Media powerhouse and philanthropist Oprah Winfrey is being honored and celebrated with her own exhibition at the Smithsonian’s National Museum of African American History and Culture (NMAAHC), highlighting Winfrey’s expansive accomplishments and trailblazing journey throughout her prolific lifetime.
Some of Winfrey’s greatest achievements include becoming the first black female billionaire, the first African-American woman to own and film her own television show, and is considered to be the most charitable celebrity, donating millions of dollars through her three main foundations: The Angel Network, The Oprah Winfrey Foundation, and The Oprah Winfrey Operating Foundation.
According to the Washington Post, the 4,300 square foot exhibit, titled “Watching Oprah: The Oprah Winfrey Show and American Culture,” consists of more than 240 artifacts and multiple media displays including journals, personal photographs, interview segments, and more–all dedicated to providing an in-depth exploration of Winfrey’s monumental journey and how her contributions have shaped the world.
Winfrey is the Smithsonian NMAAHC’s largest individual benefactor, offering a hefty contribution of $21 million to the $540 million museum. But the museum director Lonnie G. Bunch III made it clear that Winfrey’s generous donation had no impact on the exhibition. “We made sure there was a bright line, that this was done by the museum and museum scholars,” he said. “The fundraising was not through Oprah’s people.”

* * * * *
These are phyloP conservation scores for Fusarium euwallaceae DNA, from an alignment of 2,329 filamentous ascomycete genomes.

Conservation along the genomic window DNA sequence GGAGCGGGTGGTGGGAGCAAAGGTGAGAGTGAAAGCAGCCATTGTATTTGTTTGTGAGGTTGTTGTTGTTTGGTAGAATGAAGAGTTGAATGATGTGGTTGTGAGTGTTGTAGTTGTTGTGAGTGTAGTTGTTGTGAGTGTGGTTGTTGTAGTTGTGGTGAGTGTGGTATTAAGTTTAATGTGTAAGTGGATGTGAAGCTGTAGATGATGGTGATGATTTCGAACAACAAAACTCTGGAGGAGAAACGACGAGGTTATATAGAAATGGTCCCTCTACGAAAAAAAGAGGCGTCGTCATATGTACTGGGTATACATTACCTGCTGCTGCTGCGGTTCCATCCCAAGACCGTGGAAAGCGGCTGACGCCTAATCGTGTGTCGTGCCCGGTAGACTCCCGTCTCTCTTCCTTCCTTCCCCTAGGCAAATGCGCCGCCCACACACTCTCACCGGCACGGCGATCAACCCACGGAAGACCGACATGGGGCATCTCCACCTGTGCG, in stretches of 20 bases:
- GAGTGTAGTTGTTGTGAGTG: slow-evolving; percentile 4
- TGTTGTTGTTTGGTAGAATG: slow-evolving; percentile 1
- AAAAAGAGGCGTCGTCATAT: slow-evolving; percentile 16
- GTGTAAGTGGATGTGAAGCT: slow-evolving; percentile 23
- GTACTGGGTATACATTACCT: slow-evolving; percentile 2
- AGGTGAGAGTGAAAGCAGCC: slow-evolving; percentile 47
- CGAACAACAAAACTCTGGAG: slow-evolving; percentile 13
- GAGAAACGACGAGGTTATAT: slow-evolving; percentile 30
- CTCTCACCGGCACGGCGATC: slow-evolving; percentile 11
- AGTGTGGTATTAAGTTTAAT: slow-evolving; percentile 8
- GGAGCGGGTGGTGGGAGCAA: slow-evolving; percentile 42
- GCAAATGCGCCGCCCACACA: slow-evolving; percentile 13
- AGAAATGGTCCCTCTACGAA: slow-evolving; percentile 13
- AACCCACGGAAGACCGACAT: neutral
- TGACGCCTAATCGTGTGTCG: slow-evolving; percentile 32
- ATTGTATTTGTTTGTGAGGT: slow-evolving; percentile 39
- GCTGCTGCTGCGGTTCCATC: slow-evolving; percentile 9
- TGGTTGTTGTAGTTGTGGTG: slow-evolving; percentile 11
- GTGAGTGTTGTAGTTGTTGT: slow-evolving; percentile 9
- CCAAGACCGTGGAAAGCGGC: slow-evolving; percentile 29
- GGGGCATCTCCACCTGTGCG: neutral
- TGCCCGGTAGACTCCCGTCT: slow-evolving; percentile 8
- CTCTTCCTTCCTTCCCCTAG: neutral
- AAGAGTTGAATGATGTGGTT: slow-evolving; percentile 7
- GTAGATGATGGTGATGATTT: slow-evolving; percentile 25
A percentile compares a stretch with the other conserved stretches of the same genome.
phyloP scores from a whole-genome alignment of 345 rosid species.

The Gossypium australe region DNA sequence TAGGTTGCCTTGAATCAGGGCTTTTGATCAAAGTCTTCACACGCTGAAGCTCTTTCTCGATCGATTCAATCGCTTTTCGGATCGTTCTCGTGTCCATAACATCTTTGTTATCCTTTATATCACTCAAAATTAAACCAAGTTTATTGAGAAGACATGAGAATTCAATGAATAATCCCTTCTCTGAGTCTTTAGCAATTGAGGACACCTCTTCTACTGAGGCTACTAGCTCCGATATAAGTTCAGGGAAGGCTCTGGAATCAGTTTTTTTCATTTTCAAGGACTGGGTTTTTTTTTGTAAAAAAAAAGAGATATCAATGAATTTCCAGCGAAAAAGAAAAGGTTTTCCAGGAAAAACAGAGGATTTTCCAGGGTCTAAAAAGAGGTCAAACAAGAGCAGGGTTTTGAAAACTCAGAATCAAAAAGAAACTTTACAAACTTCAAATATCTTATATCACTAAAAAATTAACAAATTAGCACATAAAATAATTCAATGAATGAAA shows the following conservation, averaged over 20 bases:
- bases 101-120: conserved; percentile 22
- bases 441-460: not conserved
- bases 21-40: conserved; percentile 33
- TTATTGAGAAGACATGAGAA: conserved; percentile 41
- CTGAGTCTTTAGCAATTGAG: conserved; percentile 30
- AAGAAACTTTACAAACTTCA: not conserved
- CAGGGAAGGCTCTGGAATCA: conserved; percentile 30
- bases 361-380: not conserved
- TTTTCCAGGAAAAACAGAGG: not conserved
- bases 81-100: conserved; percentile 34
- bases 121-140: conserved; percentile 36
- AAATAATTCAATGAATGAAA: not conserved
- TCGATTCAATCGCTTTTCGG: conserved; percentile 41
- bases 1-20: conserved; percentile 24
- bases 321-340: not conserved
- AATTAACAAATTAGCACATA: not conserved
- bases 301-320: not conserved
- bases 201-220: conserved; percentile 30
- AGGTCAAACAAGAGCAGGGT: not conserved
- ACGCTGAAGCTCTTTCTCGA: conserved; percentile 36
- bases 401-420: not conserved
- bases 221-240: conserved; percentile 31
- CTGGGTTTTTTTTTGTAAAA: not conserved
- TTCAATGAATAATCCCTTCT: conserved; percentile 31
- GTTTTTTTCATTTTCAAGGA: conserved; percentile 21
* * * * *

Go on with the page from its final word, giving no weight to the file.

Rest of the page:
Curators Rhea L. Combs and Kathleen Kendrick worked closely with Winfrey on background information and fact-checking. Not only does the exhibit highlight Winfrey’s accomplishments, but it also walks viewers through her personal story and childhood, detailing how the cultural changes in the 1950s and 60s framed her worldview.
“We’re providing a context for understanding not only who she is, but how she became a global figure, and how she is connected to broader stories and themes,” Kendrick told the Post.
“Civil rights, the women’s movement, the media and television landscape, she’s at this distinct intersection of all of these dynamic moments,” Combs added. “She becomes someone at the forefront of dealing with ideas, of discussing hot-button topics like racism and sexual orientation.”
One section of the exhibit focuses exclusively on the 25-year evolution of the “Oprah Winfrey Show,” the highest-rated talk show in history. Artifacts from the show’s studio are used in order document how the talk show tapped into social issues such as racism and the fight for equality. “She used television as a social medium, convening conversations and creating these interactive experiences with people,” said Kendrick. “She’s offering lessons for living, social guidance in a way.”
Another section explores Winfrey’s cultural influence, the films she’s produced, books from Oprah’s Book Club, along with her work as a philanthropist.
The museum’s director, Bunch, told the Washington Post that he hopes the show will inspire and encourage onlookers to reflect on Winfrey’s everlasting impact.
“There are so many issues, about women, power, media, body image,” he said. “This should be a popular show because of the impact of this person, but it is also a show that allows us to think about what it means that a woman who doesn’t fit the TV look could build a media empire and become an entrepreneur.”
“Watching Oprah: The Oprah Winfrey Show and American Culture” opens June 8th at the Smithsonian’s National Museum of African American History and Culture (NMAAHC), and runs until June 2019. For ticket information, click here to visit the Smithsonian’s website.